Research Article | Open Access
Christos Tsoukas, Louise Gilbert, Trevor Lewis, George Hatzakis, Ron Falcon, Joseph Mrus, "Improvements in Immune Function and Activation with 48-Week Darunavir/Ritonavir-Based Therapy: GRACE Substudy", International Scholarly Research Notices, vol. 2013, Article ID 358294, 10 pages, 2013. https://doi.org/10.1155/2013/358294
Improvements in Immune Function and Activation with 48-Week Darunavir/Ritonavir-Based Therapy: GRACE Substudy
Objective. During the course of HIV infection, progressive immune deficiency occurs. The aim of this prospective substudy was to evaluate the recovery of functional immunity in a subset of patients from the GRACE (Gender, Race, And Clinical Experience) study treated with a DRV/r-based regimen. Methods. The recovery of functional immunity with a darunavir/ritonavir-based regimen was assessed in a subset of treatment-experienced, HIV-1 infected patients from the GRACE study. Results. 19/32 patients (59%) enrolled in the substudy were virologically suppressed (<50 copies/mL). In these patients, median (range) CD4+ cell count increased from 222 (2, 398) cells/mm3 at baseline to 398 (119, 812) cells/mm3 at Week 48. CD8+% decreased significantly from baseline to Week 48 (). Proliferation of CD4+ lymphocytes in response to CD3+/CD28+, phytohemagglutinin, and pokeweed was significantly increased () by Week 12. Proliferation in response to Candida and tetanus was significantly increased by Week 48 ( and , resp.). Staphylococcal enterotoxin B-stimulated tumor necrosis factor-alpha and interleukin-2 in CD4+ cells was significantly increased by Week 12 () and Week 48 (), respectively. Conclusions. Darunavir/ritonavir-based therapy demonstrated improvements in CD4+ cell recovery and association with progressive functional immune recovery over 48 weeks. This trial is registered with NCT00381303.
During the course of HIV-1 infection, multifactorial T-lymphocyte (T-cell)-mediated mechanisms contribute to the progressive loss of host immune function [1–5]. In infected individuals, immune dysregulation occurs early and is characterized by a decrease in CD4+ cell count, a concurrent rise in CD8+ cells, a progressive decline in the CD4+/CD8+ ratio, and defective thymocyte proliferation . During late-stage disease, loss of T-cell homeostasis also occurs [7, 8].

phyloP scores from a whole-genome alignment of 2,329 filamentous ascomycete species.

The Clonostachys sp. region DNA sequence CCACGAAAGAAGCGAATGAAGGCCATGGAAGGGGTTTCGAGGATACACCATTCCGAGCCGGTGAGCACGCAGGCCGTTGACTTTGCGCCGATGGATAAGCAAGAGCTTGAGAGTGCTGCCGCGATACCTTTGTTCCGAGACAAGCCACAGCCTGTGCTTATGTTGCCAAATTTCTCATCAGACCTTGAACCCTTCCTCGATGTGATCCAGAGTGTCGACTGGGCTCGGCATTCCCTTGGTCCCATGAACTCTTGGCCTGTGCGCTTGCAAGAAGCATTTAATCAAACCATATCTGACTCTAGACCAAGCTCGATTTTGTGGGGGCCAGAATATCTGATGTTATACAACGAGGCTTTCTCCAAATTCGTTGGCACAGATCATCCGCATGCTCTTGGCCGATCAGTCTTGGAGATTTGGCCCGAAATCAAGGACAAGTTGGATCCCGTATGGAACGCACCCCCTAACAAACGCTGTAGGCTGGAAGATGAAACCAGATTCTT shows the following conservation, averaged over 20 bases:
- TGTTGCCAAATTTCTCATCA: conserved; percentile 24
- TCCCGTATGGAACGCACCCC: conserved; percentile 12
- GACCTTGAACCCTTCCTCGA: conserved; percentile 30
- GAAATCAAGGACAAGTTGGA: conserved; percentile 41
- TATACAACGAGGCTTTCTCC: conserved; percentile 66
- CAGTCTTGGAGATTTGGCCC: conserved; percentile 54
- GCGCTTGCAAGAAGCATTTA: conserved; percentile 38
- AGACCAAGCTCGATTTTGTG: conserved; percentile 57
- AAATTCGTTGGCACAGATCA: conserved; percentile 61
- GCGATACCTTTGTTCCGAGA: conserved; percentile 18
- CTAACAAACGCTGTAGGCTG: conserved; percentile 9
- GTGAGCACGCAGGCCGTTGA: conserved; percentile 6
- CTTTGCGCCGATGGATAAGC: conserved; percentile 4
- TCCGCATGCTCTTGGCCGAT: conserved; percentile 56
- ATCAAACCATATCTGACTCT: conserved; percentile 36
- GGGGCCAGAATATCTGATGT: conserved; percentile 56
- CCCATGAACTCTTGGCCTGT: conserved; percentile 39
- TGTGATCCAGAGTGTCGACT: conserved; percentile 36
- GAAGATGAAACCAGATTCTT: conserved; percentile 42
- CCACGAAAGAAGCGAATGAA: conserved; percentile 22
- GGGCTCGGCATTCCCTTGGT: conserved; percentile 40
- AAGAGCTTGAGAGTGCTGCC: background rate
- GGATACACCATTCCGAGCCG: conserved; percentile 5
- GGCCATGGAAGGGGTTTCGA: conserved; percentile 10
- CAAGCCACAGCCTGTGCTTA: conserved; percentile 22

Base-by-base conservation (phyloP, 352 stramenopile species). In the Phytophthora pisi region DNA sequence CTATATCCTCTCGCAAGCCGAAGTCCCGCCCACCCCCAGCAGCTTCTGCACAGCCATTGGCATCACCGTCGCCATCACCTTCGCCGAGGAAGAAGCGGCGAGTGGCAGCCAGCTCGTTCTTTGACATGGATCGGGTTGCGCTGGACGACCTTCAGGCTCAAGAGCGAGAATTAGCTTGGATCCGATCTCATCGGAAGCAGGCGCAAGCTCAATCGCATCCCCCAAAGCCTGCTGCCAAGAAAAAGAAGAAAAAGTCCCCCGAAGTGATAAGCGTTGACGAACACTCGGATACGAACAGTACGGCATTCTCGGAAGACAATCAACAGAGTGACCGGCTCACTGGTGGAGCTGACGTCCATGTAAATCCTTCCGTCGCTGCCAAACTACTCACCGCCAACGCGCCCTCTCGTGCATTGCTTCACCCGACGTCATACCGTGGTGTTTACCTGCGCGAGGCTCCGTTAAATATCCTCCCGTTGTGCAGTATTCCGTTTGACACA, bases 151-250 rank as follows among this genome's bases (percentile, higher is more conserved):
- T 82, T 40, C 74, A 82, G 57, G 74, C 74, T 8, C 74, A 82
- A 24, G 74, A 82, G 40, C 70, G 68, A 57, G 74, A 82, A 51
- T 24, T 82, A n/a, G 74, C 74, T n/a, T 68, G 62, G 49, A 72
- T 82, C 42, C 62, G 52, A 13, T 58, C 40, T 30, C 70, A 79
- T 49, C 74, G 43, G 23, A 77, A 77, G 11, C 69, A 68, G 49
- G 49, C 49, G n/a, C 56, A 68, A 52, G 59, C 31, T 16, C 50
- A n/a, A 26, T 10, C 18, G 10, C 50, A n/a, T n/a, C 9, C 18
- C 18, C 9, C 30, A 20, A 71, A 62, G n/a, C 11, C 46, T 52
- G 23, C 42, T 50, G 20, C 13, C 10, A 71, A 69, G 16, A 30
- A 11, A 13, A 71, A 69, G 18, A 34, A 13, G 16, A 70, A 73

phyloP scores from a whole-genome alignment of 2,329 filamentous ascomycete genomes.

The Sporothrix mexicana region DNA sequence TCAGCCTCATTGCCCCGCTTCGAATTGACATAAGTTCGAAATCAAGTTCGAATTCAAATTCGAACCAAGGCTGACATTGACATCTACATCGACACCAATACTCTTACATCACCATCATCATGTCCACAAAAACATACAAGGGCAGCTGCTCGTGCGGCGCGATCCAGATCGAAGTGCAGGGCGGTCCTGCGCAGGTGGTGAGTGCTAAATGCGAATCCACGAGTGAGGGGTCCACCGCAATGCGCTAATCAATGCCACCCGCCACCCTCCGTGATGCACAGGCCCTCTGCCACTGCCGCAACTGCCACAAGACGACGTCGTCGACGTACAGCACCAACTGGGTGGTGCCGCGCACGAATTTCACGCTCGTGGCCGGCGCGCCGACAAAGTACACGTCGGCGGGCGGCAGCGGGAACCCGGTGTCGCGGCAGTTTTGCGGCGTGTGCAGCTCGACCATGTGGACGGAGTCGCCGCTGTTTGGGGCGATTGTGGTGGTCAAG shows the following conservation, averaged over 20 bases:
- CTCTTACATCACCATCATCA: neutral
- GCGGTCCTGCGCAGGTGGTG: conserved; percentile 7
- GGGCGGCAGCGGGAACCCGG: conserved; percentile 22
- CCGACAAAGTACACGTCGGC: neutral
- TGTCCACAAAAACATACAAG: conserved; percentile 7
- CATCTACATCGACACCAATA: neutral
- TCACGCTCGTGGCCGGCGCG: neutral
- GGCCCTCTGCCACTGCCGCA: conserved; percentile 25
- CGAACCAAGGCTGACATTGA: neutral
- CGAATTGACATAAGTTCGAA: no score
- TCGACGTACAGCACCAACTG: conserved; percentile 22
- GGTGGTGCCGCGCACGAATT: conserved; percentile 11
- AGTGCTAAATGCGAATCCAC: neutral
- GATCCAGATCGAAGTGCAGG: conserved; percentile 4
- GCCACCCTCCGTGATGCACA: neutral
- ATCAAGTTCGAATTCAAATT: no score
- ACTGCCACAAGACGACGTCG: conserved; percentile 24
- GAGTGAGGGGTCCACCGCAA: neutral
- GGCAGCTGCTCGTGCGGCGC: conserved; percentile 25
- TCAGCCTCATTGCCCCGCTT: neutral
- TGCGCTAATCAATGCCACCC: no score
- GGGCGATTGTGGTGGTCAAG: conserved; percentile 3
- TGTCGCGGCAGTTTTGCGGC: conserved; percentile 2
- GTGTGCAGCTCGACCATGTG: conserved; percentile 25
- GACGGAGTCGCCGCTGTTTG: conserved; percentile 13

T cells are chronically activated throughout the course of HIV infection, as indicated by an increase in the expression of the antigens Ki67, CD38, and human leukocyte antigen (HLA)-DR, with CD38 recognized as the most reliable marker of immune activation [1–3, 5, 9]. Immune activation provides the virus with a steady pool of target cells and has been linked with increased polyclonal T-cell proliferation and turnover, as well as increases in the apoptotic marker CD95 [10–13] and activation-induced cell death [12, 14–16].
Concomitant with the decline of CD4 cells in the peripheral blood, the frequency of the CD4+ CD28 null subset increases with disease progression and eventual progression to AIDS . The presence of CD28 on T cells is critically important for the generation of T-cell responses. Interaction of this costimulatory molecule with its ligands increases the expression of antiapoptotic proteins and improves interleukin (IL)-2 production. The increase in circulation of T cells with a CD4+ CD28 null phenotype is consistent with a process known as replicative senescence [11, 13, 17–19]. T cells that lack CD28 surface expression are nonanergic, oligoclonally expanded, and terminally differentiated, with limited replicative capacity and increased sensitivity to apoptosis [20, 21]. These alterations in phenotype are accompanied by cytokine changes consistent with a chronic proinflammatory state. The failure to produce adequate amounts of IL-2 leads to a marked functional impairment of cellular and humoral immunity. Reduced IL-2 expression has been associated with a shift from Th1 cytokine responses to Th2 cytokine responses. It has been postulated that the Th1/Th2 imbalance may result in cellular immunity deficiency .
The dysregulation of cytokine secretion during the course of HIV infection has been examined using a wide range of methods, including enzyme-linked immunosorbent assay, reverse transcriptase-polymerase chain reaction, T-cell cloning, and, more recently, flow cytometric intracellular cytokine detection . Of these methods, only flow cytometry allows quantitative and qualitative determination of cytokine expression patterns in individual T cells .
Successful antiretroviral (ARV) therapy results in improvements in circulating CD4+ T-cell levels with decreases in CD8+ counts and declines in immune activation and CD95 expression [1–5, 7, 9, 22–26]. Limited data on replicative senescence suggest a lack of significant improvement in the short term, despite adequate HIV suppression . Some studies have suggested that protease inhibitor- (PI-) based regimens may have a greater effect on CD4+ count recovery than nonnucleoside reverse transcriptase inhibitor-based regimens [27, 28]. Some of the previous studies on immune recovery with ARV therapy have been cross-sectional in design, conducted primarily in white males, and focused on absolute CD4+ count or CD4+% recovery. Furthermore, most of these studies did not comprehensively assess the functional aspects of immune recovery . Of the studies that did evaluate the influence of ARV therapy on functional immune parameters, most were drug class specific [30–32].